Gun Violence

The Center for Court Innovation seeks to reduce gun violence through a number of violence interruption and prevention projects. For example, in Crown Heights, Brooklyn, the Center has tested a public health approach to violence, adopting a model originally piloted in Chicago. In Brownsville, Brooklyn, the Center has started a program that brings together law enforcement and key community players to communicate a focused message to parolees that violence is unacceptable. The Center seeks to bring the lessons from these initiatives to other New York City neighborhoods, including the South Bronx.

Save Our Streets S.O.S.

Save Our Streets seeks to end shootings in Crown Heights. Trained outreach workers—hired for their street credibility, their knowledge of the neighborhood, and the positive changes they have made in their own lives—work evenings and nights to mediate street conflicts before they escalate into violence. The program also organizes marches and vigils whenever a shooting occurs in Brooklyn’s 77th precinct. For more information, see the S.O.S. blog. The youth organizing arm of S.O.S., (YO S.O.S.) aims to empower young people, ages 14-17, to become community leaders and organizers. Through a combination of experiential workshops and service learning opportunities, YO S.O.S. participants develop concrete leadership skills and real-world work experience. For more information, see the YO S.O.S. blog.

Publications

Testing a Public Health Approach to Gun Violence

Testing a Public Health Approach to Gun Violence

By Sarah Picard-Fritsche and Lenore Cerniglia

This report presents the results of a comprehensive impact and process evaluation of the anti-violence initiative Save Our Streets, which started in Crown Heights, Brooklyn in 2010. Results demonstrate that the initiative had a statistically significant impact on gun violence trends in Crown Heights when compared with three similar precincts in Brooklyn. 

Publications

Deterrence and Legitimacy in Brownsville, Brooklyn: A Process Evaluation of the Brownsville Anti-Violence Project

Deterrence and Legitimacy in Brownsville, Brooklyn: A Process Evaluation of the Brownsville Anti-Violence Project

By Sarah Picard-Fritsche, Rachel Swaner and Suvi Hynynen

This report documents a gun violence prevention program and finds high levels of cynicism regarding the fairness and effectiveness of the justice system among residents of the Brownsville neighborhood of Brooklyn.

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Articles

Department of Justice Supports Brooklyn Anti-Violence Project

Department of Justice Supports Brooklyn Anti-Violence Project

The Brownsville Anti-Violence Project receives support from the U.S. Department of Justice's Bureau of Justice Assistance.

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Interviews

Connections Among People: Tracking and Preventing Violence through Social Network Analysis

Connections Among People: Tracking and Preventing Violence through Social Network Analysis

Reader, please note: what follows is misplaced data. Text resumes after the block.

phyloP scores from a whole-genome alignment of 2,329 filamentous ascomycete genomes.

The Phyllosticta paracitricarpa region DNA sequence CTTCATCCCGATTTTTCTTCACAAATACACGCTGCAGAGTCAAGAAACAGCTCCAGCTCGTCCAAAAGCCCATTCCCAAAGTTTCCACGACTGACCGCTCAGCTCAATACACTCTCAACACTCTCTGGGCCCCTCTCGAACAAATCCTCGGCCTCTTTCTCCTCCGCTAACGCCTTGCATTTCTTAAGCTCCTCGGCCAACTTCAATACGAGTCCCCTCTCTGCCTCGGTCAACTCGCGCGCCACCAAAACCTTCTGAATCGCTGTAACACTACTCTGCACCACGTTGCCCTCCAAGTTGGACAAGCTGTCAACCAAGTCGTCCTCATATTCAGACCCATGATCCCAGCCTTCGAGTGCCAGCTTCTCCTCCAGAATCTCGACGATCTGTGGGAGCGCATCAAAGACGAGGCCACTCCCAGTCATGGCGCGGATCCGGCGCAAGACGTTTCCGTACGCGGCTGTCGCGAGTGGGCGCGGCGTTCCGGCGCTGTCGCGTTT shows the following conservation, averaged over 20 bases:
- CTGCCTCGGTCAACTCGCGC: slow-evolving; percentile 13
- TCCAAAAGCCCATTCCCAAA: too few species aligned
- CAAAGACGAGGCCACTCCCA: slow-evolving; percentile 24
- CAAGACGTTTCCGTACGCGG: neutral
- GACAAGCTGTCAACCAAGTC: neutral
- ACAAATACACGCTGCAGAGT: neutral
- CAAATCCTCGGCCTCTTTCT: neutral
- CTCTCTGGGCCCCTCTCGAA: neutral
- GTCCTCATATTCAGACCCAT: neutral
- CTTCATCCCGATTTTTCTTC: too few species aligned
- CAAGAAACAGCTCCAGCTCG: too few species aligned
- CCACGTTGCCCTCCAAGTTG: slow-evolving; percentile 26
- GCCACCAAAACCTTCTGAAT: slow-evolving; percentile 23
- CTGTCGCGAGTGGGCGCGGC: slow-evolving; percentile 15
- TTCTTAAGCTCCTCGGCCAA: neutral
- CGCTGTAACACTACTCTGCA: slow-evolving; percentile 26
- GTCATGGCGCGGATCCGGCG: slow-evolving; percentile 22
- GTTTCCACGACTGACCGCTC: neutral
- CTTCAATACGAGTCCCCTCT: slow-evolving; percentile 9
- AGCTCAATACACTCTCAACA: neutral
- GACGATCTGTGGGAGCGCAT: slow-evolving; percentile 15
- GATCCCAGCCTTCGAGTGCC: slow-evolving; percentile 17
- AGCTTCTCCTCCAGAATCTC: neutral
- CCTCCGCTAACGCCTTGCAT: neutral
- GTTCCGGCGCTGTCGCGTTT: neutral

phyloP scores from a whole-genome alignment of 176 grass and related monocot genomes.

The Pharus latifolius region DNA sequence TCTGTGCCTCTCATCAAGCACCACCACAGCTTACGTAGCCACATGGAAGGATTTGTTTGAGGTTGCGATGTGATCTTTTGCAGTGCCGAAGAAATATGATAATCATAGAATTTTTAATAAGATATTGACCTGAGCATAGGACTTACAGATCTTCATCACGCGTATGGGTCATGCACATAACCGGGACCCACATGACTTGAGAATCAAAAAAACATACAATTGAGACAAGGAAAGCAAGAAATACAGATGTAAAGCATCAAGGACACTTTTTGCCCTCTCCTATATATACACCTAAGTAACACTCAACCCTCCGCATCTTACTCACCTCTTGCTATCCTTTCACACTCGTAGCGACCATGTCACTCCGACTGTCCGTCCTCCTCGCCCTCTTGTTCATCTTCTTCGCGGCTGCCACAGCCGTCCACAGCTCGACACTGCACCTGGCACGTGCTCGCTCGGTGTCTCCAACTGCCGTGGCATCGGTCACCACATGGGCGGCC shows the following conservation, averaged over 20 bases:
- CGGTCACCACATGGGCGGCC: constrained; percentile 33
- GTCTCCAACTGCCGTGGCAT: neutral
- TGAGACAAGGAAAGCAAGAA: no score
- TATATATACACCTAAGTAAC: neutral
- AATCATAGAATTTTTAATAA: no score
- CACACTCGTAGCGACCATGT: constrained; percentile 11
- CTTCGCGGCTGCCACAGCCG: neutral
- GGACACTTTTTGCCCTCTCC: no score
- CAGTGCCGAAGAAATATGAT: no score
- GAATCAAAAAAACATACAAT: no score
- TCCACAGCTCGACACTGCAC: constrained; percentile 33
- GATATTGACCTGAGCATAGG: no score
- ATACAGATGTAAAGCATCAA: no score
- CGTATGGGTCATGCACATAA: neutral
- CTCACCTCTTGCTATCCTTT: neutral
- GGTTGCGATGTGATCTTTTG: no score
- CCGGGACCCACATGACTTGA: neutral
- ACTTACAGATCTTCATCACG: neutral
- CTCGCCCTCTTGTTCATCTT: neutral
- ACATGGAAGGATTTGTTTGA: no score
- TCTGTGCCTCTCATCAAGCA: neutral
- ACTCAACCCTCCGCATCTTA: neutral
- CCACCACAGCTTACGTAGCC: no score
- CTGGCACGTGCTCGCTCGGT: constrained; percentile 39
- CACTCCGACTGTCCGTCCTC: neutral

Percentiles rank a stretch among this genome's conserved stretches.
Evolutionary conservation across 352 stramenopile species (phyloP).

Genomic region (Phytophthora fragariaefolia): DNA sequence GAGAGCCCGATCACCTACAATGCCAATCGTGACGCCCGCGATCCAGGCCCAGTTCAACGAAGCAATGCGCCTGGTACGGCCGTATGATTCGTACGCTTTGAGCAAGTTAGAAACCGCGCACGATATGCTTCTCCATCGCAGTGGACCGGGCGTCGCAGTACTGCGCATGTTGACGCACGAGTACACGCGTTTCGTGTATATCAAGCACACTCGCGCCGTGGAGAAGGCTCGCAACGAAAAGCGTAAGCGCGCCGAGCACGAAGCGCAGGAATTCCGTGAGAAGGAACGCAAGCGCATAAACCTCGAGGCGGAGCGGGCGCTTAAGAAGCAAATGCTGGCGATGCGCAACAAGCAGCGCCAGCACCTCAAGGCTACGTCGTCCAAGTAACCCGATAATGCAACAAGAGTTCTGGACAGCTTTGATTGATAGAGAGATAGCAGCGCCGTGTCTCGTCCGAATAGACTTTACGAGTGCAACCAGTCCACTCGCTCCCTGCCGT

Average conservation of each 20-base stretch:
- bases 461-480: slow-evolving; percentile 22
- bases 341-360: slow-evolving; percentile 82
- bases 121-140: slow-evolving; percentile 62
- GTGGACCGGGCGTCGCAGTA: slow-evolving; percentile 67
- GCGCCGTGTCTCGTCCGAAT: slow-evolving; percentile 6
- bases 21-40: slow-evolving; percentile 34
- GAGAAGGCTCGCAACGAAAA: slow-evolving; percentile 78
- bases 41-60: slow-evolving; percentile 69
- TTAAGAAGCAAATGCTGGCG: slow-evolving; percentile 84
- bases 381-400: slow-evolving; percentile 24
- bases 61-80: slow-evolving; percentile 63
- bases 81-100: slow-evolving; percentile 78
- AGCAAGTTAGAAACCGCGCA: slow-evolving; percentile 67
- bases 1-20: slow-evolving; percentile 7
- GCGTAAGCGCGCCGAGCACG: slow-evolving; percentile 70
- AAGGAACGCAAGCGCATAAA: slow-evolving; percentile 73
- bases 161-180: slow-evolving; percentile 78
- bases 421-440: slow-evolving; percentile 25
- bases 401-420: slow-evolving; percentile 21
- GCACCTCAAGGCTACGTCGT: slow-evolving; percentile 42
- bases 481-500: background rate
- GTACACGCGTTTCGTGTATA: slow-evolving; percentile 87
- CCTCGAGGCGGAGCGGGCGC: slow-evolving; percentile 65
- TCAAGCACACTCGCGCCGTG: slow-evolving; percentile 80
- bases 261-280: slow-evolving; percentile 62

Sociologist Andrew Papachristos focuses his studies on urban neighborhoods, social networks, street gangs, violent crime, and gun violence. As a Robert Wood Johnson Health and Society Scholar at Harvard University, Andrew will expand his use of network analysis to study crime in U.S. cities, paying particular attention to the way violence diffuses among populations of youth. During a break in a roundtable on collaborations between public health and public safety, he discusses how social network analysis can aid crime prevention.

 

Publications

From Chicago to Brooklyn: A Case Study in Program Replication

From Chicago to Brooklyn: A Case Study in Program Replication

By Greg Berman and Emily Gold

“From Chicago to Brooklyn” charts the course of a program’s efforts in Crown Heights, Brooklyn to replicate CeaseFire Chicago, an anti-gun violence model.

Most Popular Research

Publications

Community Perceptions of Brownsville: A Survey of Neighborhood Quality of Life, Safety, and Services

Community Perceptions of Brownsville: A Survey of Neighborhood Quality of Life, Safety, and Services

By Suvi Hynynen

The results of a community survey in Brownsville, Brooklyn. The survey, conducted in 2010, focuses on perceptions of neighborhood quality of life, youth issues, public safety, and criminal justice agencies.

Publications

Looking Forward: Youth Perspectives on Reducing Crime in Brownsville and Beyond

Looking Forward: Youth Perspectives on Reducing Crime in Brownsville and Beyond

By Members of the Youth Justice Board

This report presents the findings and recommendations of the Youth Justice Board. Since August 2010, the Youth Justice Board has focused on reducing youth crime in New York City using the neighborhood of Brownsville, Brooklyn as a case study.

Audio

Officials Announce Funding for the Brownsville Anti-Violence Project

Officials Announce Funding for the Brownsville Anti-Violence Project

A multi-faceted partnership to lower violence in one of Brooklyn’s most beleaguered neighborhoods gets a major boost with the announcement of $599,000 in funding from the U.S. Department of Justice. Among those speaking at a press conference to announce the grant are Denise E. O’Donnell, director of the U.S. Bureau of Justice Assistance, New York City Police Commissioner Raymond W. Kelly, U.S. Attorney for the Eastern District of New York Loretta E. Lynch, and Brooklyn District Attorney Charles J. Hynes. September 2012

Contact
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